“The plan has been developed following extensive consultation with partners and is about enhancing and building on existing successes. It calls on everyone – business, education, families and individuals – to work together to create a skills system that works for everyone.”

We don’t have a lot of extra money to deliver this plan. We need to be as creative and resourceful as possible in repurposing and better coordinating existing funding and working with businesses to stimulate private sector investment. We also need central Government to help pay for the up-skilling of our workforce. The “seismic shift” in funding and powers called for by the Convention of the North wouldn’t go amiss.

Above all, we need everyone to carry on working together. We are the Bradford Economic Partnership. The clue is in the name: it’s a partnership, a team effort. As Cllr Khan said, everyone who lives, works and runs business in the district has a role to play in improving skills at all levels from entry through to PhD.

Bradford Council approved the plan this month. At the meeting, a headteacher spoke about the life-changing impact of programmes like these. Zoe Mawson, of Beckfoot Heaton Primary School, said: “Three years ago we weren’t giving a good education to our children. One of the biggest challenges was that children didn’t have high expectations of themselves or their families. They didn’t see how their futures could be different. We wanted children to believe they could have the future they wanted.”

The school now welcomes a range of visitors from different backgrounds, from apprentices to members of the Royal Household, to talk about their careers. “What it’s done is let them know the world is their oyster,” said Ms Mawson. Our plan is the sword to open it, to paraphrase Shakespeare.

* Dave Baldwin is the chairman of Bradford Economic Partnership and chief executive of Burnley Football Club

TV doctor wants children to think big in Bradford

By Dave Baldwin

With his cheerful style and approachable manner, Dr Amir Khan is helping to change audience perceptions of medicine through his starring role in the recent TV show GPs Behind Closed Doors. The Bradford family doctor is also a lively and positive presence on social media.

In a recent post, Dr Khan relayed the following story: “Saw a young boy today who said he wanted to be a doctor but said people from ‘round here’ don’t get to be doctors. I told him: I grew up round the corner from here. Dad was a bus driver, Mum started as a cleaner and seamstress. If I can do it, so can you – just work hard.”

The best thing about social media is the ability to share inspiring messages such as these. In response, Kersten England, the chief executive of Bradford Council, said: “Couldn’t agree more. In Bradford, we believe people can start anywhere and go everywhere. We want all our children to have dreams and ambition and support to achieve them. Thank you for playing your part. It takes a whole village to raise a child.”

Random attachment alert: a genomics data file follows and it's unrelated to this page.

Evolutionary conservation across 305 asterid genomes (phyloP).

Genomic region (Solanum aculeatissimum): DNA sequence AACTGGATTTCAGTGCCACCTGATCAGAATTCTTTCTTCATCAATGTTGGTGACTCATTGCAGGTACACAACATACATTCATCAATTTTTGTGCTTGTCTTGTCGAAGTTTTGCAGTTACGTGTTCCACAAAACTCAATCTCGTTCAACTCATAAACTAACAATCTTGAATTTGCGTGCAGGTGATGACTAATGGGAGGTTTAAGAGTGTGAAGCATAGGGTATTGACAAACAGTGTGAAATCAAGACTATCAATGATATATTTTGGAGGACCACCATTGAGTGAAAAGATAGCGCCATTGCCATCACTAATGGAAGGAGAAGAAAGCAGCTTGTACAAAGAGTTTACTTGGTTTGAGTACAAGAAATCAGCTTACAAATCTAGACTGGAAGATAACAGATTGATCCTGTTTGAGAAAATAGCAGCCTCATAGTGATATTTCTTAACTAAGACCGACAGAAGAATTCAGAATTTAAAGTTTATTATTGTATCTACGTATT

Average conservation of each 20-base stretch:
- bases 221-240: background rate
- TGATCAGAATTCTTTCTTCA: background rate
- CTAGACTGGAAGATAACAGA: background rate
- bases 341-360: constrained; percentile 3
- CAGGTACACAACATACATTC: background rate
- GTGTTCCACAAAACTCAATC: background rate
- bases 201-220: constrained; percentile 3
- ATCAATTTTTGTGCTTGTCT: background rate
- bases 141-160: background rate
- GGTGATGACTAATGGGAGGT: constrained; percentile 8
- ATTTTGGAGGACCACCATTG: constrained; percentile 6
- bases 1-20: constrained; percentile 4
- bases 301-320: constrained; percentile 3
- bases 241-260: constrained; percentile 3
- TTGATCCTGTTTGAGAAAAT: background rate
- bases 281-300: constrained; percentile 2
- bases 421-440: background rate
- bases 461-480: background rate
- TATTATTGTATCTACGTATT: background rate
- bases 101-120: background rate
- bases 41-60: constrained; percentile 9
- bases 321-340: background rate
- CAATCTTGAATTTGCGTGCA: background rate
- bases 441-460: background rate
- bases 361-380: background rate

It certainly does. At the Bradford Economic Partnership, we are working hard to grow our district economy, generate new employment opportunities and improve the skills of residents. We have made some great progress to date by creating thousands of new jobs and increasing wages but some big challenges remain, especially in health and wellbeing.

Bradford is the sixth largest city in the UK with a multi-ethnic population of more than 500,000 people. We know that parts of the district have considerable levels of deprivation and some of the highest rates of childhood illness in the UK. For the young boy in Dr Khan’s story to succeed, he needs to have a healthy start in life.

This is why the Born in Bradford project is so important. It is working to unravel the reasons for ill health and bring new scientific discovery to the world. It is also providing a catalyst for communities to work with the NHS and local authority to improve child health and wellbeing. The project is following the progress of 30,000 Bradford families to find out what influences the health and wellbeing.

The discoveries are potentially scalable. The Glasses for Classes programme is just one example of impact: pupils aged four to five in 100 primary schools across England are now taking part in a research trial to improve maths and reading skills through the provision of eyewear. It is estimated that 2,500 children in Bradford need glasses but aren’t wearing them, which is affecting their educational attainment.

Born in Bradford is one of the largest research studies in the world and is attracting international attention as well as investment (£30m and counting to date). Sir Jeremy Farrar, director of the £26bn research charity Wellcome Trust, will be visiting the district later this month to launch the Born in Bradford scientific festival. Taking place at Salts Mill in Saltaire on September 27, the festival will share new findings about how society, lifestyles, genes and the environment shape our lives.